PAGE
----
11. Surendra Gera & Wulong Gu & Zhengxi Lin, 2001. "Technology and the demand for skills in Canada: an industry-level analysis," Canadian Journal of Economics, Canadian Economics Association, vol. 34(1), pages 132-148, February.
    12. Erik Brynjolfsson & Lorin M. Hitt, 2000. "Beyond Computation: Information Technology, Organizational Transformation and Business Performance," Journal of Economic Perspectives, American Economic Association, vol. 14(4), pages 23-48, Fall.
    13. David Neumark & Peter Cappelli, 1999. "Do "High Performance" Work Practices Improve Establishment-Level Outcomes?," NBER Working Papers 7374, National Bureau of Economic Research, Inc.
    14. Erik Brynjolfsson & Lorin Hitt, 1996. "Paradox Lost? Firm-Level Evidence on the Returns to Information Systems Spending," Management Science, INFORMS, vol. 42(4), pages 541-558, April.
    15. Frank R. Lichtenberg, 1993. "The Output Contributions of Computer Equipment and Personnel: A Firm- Level Analysis," NBER Working Papers 4540, National Bureau of Economic Research, Inc.
    16. Baldwin, John R. & Diverty, Brent & Sabourin, David, 1995. "Technology Use and Industrial Transformation: Empirical Perspectives," Analytical Studies Branch Research Paper Series 1995075e, Statistics Canada, Analytical Studies Branch.
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    Citations

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    Cited by:

    1. Petr Hanel, 2007. "Productivity and innovation: an overview of the issues," Cahiers de recherche 07-22, Departement d'Economique de l'École de gestion à l'Université de Sherbrooke.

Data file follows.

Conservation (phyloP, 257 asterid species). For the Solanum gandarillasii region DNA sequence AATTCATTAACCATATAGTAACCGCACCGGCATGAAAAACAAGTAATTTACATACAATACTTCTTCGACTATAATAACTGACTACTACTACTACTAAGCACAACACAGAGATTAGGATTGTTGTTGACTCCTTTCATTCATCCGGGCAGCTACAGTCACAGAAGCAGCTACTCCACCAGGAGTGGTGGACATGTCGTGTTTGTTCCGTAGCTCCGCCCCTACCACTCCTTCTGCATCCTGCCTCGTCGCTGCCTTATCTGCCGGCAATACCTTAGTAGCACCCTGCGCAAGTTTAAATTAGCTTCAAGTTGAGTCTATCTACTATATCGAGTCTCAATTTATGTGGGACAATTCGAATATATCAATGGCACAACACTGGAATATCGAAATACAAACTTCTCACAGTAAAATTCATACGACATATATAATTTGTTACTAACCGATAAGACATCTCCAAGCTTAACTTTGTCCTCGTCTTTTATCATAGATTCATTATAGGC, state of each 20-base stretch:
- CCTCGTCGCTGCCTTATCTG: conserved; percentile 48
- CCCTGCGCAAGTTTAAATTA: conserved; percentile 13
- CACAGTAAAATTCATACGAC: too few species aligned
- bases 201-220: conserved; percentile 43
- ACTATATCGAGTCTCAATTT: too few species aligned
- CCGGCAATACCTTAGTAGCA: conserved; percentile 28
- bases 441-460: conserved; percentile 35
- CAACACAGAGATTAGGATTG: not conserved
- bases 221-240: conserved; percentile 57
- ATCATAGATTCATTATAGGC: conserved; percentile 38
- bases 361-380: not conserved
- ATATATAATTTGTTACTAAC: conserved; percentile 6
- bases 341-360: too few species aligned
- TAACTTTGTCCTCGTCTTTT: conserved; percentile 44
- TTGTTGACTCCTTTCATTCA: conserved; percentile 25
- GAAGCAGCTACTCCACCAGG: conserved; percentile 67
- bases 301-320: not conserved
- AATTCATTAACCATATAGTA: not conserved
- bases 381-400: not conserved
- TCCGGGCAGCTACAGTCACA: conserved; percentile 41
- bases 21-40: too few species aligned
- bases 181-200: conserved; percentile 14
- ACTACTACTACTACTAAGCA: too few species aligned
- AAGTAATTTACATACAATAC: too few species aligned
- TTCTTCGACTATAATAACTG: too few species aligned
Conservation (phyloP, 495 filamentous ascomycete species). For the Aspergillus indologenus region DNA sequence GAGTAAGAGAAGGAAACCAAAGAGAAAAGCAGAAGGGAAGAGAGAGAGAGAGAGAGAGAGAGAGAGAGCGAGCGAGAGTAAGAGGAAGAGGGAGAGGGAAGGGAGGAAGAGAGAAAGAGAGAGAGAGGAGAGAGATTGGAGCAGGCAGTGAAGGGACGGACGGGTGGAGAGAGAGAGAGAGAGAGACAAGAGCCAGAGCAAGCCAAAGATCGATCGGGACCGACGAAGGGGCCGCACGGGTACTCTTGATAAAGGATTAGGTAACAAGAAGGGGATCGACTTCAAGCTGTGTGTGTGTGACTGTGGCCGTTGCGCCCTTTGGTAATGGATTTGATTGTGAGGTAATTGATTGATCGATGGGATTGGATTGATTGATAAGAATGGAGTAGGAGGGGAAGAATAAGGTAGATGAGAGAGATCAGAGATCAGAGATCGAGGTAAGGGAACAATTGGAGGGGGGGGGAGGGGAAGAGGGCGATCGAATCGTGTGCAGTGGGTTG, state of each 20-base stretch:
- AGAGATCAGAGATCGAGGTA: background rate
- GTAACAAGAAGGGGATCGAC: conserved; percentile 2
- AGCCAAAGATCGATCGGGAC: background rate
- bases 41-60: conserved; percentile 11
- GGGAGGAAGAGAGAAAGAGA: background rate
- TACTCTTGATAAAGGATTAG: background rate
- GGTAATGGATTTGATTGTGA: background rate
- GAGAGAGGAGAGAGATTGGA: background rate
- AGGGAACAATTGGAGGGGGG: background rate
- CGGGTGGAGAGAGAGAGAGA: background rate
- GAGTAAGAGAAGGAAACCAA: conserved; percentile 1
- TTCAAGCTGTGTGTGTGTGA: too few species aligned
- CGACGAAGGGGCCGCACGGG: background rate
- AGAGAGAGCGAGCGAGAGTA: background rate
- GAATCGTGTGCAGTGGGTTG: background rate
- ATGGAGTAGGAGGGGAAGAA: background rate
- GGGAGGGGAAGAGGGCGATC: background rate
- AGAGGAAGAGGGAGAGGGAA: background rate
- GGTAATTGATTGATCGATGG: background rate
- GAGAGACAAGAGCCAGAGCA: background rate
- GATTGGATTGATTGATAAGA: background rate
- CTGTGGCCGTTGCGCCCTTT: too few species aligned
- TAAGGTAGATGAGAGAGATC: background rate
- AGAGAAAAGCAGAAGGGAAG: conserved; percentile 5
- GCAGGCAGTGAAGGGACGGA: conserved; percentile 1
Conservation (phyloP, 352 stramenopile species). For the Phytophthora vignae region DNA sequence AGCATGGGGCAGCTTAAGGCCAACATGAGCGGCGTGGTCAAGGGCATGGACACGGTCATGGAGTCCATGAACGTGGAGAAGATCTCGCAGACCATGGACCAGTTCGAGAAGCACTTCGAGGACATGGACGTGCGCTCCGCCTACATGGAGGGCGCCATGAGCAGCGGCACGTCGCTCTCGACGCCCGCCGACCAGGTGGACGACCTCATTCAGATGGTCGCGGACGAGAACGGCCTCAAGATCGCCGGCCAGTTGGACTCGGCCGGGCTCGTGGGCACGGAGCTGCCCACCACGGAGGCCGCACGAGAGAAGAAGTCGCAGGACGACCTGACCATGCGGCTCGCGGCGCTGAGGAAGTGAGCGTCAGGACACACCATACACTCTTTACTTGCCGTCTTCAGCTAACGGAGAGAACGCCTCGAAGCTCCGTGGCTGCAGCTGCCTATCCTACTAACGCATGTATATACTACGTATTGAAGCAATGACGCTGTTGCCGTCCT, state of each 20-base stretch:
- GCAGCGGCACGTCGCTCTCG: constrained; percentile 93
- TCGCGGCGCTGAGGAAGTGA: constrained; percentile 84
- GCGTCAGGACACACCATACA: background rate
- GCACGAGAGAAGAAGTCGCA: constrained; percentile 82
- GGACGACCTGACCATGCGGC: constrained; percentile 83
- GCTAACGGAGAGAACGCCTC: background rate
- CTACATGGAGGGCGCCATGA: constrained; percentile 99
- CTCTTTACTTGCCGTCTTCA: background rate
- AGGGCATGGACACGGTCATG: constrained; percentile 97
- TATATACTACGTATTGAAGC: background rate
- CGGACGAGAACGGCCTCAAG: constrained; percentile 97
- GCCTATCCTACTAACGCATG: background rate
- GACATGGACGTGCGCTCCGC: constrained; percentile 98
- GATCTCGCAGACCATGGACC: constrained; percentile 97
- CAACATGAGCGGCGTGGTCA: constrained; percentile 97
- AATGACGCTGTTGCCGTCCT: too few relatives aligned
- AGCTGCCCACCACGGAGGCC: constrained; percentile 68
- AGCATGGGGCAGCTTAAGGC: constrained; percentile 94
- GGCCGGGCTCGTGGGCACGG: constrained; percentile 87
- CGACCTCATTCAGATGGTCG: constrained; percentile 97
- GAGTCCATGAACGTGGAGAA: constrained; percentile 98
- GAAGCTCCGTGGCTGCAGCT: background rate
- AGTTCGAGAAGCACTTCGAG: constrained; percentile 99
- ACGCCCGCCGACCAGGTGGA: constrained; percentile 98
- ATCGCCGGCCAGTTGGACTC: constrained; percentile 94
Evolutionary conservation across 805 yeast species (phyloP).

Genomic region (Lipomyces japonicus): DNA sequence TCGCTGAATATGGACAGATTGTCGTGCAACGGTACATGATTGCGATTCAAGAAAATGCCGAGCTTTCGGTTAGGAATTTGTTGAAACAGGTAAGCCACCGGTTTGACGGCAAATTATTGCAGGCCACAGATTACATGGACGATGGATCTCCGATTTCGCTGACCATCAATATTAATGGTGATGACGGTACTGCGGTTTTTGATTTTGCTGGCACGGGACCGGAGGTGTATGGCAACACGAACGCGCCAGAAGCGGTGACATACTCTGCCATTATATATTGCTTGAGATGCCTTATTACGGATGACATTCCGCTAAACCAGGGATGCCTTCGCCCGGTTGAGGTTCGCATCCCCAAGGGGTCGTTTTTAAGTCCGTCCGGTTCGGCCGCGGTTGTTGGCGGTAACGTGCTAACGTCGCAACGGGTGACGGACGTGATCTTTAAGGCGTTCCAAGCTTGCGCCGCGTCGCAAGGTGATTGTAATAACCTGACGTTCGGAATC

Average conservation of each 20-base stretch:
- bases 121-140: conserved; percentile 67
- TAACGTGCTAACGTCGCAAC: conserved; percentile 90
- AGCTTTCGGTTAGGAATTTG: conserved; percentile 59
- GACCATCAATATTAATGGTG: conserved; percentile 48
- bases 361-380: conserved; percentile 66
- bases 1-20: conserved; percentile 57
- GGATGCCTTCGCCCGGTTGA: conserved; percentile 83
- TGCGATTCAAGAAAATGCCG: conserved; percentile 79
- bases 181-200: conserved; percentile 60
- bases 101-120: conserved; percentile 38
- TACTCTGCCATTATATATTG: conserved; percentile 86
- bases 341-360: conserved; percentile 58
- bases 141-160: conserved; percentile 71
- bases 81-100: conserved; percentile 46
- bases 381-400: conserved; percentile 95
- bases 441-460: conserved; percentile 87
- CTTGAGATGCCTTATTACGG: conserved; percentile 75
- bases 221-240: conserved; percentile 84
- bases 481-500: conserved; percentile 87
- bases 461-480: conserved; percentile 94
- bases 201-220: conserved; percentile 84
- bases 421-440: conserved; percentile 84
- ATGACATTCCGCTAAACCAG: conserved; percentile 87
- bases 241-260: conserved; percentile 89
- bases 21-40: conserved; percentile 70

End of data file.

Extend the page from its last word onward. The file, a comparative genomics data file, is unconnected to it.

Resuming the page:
2. Rinaldo Evangelista & Maria Savona, 2010. "Innovation and Employment in Services," Chapters,in: The Handbook of Innovation and Services, chapter 16 Edward Elgar Publishing.
    3. Sadaf Bashir & Uwe Matzat & Bert Sadowski, 2014. "The Adoption of Information and Communication Technologies in the Design Sector and their impact on Firm Performance: Evidence from the Dutch Design Sector," Working Papers 14-01, Eindhoven Center for Innovation Studies, revised Feb 2014.
    4. Evangelista, Rinaldo & Vezzani, Antonio, 2010. "The economic impact of technological and organizational innovations. A firm-level analysis," Research Policy, Elsevier, vol. 39(10), pages 1253-1263, December.
    5. MOTHE Caroline & NGUYEN Thi Thuc Uyen, 2011. "Do firms rely on sources of information for organizational innovation?," LISER Working Paper Series 2011-39, LISER.
    6. Richard Dion & Robert Fay, 2008. "Understanding Productivity: A Review of Recent Technical Research," Discussion Papers 08-3, Bank of Canada.
    7. Jerzy Rosinski, 2012. "Attitudes of the IT staff against employing organization as a challenge for the development of IT businesses (Postawy pracownikow branzy IT wobec zatrudniajacych organizacji jako wyzwanie dla rozwoju ," Problemy Zarzadzania, University of Warsaw, Faculty of Management, vol. 10(38), pages 229-247.
    8. Meyer, Jenny, 2008. "The Adoption of New Technologies and the Age Structure of the Workforce," ZEW Discussion Papers 08-045, ZEW - Zentrum für Europäische Wirtschaftsforschung / Center for European Economic Research.

    More about this item

    Keywords

    Business and government Internet use; Information and communications technology; Innovation; Labour; Science and technology; Workplace organization; innovation; performance;